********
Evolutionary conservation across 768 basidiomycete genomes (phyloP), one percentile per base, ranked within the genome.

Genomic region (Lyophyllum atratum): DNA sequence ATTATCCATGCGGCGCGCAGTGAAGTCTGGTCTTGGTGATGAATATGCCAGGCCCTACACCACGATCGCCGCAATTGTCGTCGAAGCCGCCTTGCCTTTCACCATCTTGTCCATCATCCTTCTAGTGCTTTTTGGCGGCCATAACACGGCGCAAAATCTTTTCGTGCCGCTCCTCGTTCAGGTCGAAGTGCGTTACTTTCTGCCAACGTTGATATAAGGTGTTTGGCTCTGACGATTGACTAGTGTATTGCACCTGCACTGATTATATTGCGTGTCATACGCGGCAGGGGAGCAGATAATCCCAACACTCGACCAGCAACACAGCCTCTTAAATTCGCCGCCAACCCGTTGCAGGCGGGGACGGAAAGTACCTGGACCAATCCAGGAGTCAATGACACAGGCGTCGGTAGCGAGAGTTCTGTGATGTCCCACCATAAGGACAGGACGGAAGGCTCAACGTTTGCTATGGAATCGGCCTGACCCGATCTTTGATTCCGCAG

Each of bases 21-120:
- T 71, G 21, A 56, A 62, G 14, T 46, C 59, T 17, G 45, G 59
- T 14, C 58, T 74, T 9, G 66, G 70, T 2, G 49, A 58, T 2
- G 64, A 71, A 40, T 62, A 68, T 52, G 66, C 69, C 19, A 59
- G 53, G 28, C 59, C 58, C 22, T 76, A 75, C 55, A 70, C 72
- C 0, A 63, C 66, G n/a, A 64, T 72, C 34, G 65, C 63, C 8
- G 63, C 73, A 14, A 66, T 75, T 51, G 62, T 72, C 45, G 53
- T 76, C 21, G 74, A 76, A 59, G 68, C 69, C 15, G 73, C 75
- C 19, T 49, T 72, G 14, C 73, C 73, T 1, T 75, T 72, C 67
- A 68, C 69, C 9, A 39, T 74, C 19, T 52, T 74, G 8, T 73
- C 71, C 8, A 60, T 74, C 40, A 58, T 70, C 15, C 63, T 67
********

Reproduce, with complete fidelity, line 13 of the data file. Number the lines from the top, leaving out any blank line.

- C 71, C 8, A 60, T 74, C 40, A 58, T 70, C 15, C 63, T 67